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Are Emotional Distress Damages Available Without Physical Injury?

Yesterday, I wrote about a legal malpractice trial going on here in Louisville.  In one of the largest legal malpractice verdicts in Kentucky history, a jury returned a verdict today against attorney Steve Keeney for $5 million. The allegations of legal malpractice arise out of his handling of a case for Brenda Osborne, of Middlesboro.  The Jefferson Circuit Court jury determined that Keeney lost a federal court case stemming from the an airplane accident in which she could have recovered about $1.3 million (this is known as the “case within a case.”  It awarded her that amount, as well as $250,000 for mental anguish. The jury also voted 11-1 to award of $3.5 million in punitive damages, which are meted out to deter and punish intentional and willful misconduct.

This was an unusual case because Osborne was not physically injured when a small plane crashed into her home.  She escaped her home without physical injury–however, Keeney told her the case was worth about a $1 million. This jury agreed with her; however, it’s Keeney’s legal malpractice insurance company that will have to pay the verdict, not the pilot of the plane.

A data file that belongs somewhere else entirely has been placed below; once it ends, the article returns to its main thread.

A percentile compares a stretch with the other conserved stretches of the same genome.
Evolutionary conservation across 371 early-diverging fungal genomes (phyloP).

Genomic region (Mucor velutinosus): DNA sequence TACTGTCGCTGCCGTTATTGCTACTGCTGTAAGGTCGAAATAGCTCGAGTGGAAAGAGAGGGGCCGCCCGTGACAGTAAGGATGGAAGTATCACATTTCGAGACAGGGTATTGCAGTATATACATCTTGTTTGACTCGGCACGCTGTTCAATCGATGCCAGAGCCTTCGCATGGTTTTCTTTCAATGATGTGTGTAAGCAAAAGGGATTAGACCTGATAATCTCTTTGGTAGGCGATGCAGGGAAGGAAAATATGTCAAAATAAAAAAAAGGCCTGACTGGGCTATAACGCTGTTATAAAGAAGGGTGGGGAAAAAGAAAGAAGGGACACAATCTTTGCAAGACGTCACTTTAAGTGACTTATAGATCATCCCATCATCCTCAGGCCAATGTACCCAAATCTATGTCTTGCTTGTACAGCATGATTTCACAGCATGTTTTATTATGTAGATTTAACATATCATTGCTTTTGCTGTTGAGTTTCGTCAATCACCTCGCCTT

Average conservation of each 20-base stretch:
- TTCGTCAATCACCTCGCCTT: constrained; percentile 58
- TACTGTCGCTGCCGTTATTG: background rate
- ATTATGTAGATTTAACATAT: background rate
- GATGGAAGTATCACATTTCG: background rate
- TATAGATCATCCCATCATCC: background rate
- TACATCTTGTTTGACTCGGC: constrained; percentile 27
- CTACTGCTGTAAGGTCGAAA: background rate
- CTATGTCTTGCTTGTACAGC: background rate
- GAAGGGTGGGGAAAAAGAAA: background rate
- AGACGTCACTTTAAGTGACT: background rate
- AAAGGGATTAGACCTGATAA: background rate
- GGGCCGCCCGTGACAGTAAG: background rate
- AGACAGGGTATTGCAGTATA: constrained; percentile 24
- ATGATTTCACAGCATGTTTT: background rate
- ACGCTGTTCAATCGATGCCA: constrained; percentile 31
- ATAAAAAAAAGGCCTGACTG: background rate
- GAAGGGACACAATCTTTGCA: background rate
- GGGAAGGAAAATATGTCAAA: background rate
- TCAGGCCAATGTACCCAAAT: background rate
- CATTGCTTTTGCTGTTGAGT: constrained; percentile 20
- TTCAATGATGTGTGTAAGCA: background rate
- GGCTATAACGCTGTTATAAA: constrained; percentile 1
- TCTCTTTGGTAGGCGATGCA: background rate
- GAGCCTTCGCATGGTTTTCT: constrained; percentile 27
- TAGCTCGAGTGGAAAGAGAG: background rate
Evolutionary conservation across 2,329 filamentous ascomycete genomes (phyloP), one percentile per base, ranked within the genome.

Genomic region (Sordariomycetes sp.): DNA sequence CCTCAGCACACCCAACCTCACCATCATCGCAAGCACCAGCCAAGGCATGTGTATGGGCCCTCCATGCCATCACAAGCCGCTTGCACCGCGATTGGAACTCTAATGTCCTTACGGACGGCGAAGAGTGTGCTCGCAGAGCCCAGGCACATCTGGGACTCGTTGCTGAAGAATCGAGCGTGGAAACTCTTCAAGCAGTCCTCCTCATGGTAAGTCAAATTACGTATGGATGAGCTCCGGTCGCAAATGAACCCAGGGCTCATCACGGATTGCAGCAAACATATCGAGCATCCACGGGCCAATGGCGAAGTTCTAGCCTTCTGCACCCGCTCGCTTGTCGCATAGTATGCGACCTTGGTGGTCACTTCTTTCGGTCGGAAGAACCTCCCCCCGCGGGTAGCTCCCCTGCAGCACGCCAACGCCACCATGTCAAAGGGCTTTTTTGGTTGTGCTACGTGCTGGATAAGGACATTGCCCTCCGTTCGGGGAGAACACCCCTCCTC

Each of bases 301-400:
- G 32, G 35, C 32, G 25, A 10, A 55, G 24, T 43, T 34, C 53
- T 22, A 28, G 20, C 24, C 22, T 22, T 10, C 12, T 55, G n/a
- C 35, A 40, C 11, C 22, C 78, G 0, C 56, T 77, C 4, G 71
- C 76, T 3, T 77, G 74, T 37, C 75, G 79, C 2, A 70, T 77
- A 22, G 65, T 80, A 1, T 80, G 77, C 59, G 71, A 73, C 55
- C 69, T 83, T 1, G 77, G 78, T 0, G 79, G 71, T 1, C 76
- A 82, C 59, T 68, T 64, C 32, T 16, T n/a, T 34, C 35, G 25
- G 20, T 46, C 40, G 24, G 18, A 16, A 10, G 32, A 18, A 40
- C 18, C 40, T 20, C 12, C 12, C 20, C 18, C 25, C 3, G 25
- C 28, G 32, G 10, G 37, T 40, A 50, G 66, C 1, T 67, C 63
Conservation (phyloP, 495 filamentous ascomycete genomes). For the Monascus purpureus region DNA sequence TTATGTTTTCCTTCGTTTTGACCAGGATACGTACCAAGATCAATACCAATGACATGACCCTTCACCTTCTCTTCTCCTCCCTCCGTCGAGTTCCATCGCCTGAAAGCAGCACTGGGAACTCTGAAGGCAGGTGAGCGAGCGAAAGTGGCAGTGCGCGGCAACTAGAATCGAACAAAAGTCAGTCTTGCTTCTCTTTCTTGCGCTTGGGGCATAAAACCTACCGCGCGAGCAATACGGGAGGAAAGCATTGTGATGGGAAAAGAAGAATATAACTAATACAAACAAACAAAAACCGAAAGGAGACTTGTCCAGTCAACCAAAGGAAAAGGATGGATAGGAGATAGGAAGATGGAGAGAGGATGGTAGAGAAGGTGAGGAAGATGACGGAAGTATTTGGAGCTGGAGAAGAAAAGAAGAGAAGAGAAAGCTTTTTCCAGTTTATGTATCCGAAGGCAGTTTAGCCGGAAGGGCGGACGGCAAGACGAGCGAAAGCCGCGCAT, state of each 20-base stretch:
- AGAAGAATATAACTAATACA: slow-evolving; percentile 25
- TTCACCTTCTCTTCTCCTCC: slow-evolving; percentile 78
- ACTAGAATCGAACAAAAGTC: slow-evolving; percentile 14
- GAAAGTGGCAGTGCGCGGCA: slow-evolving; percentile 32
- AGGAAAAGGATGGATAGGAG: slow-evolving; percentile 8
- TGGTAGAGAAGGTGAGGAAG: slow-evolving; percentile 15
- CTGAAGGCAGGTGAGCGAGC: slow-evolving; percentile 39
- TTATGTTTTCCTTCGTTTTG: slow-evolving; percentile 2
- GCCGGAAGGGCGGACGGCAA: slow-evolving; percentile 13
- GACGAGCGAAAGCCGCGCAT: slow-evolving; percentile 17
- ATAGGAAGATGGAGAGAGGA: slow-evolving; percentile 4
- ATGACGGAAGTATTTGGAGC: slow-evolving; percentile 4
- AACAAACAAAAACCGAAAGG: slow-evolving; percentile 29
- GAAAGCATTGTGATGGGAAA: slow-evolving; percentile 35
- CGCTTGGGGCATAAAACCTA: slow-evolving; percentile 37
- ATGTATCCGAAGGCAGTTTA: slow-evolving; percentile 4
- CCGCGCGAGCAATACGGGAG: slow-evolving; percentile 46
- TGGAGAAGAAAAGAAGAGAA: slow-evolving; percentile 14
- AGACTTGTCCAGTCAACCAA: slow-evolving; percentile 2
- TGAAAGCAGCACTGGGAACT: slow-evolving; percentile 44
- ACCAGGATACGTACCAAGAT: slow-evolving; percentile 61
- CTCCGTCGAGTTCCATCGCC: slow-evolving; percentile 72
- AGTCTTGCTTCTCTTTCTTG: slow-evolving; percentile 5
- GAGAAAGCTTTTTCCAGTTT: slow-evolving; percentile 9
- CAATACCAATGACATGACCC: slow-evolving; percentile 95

The verdict will likely be appealed to address the issue of whether emotional distress damages are available when you don’t have a physical injury. It has always been my position in legal malpractice cases that physical injury is not required in a legal malpractice case because of a special Kentucky statute KRS 411.165

Fortunately, we may soon have an answer on this issue as I will be appealing a judge’s ruling on this exact issue later this year.  I’ll post the briefs to the site. 

Hans Poppe

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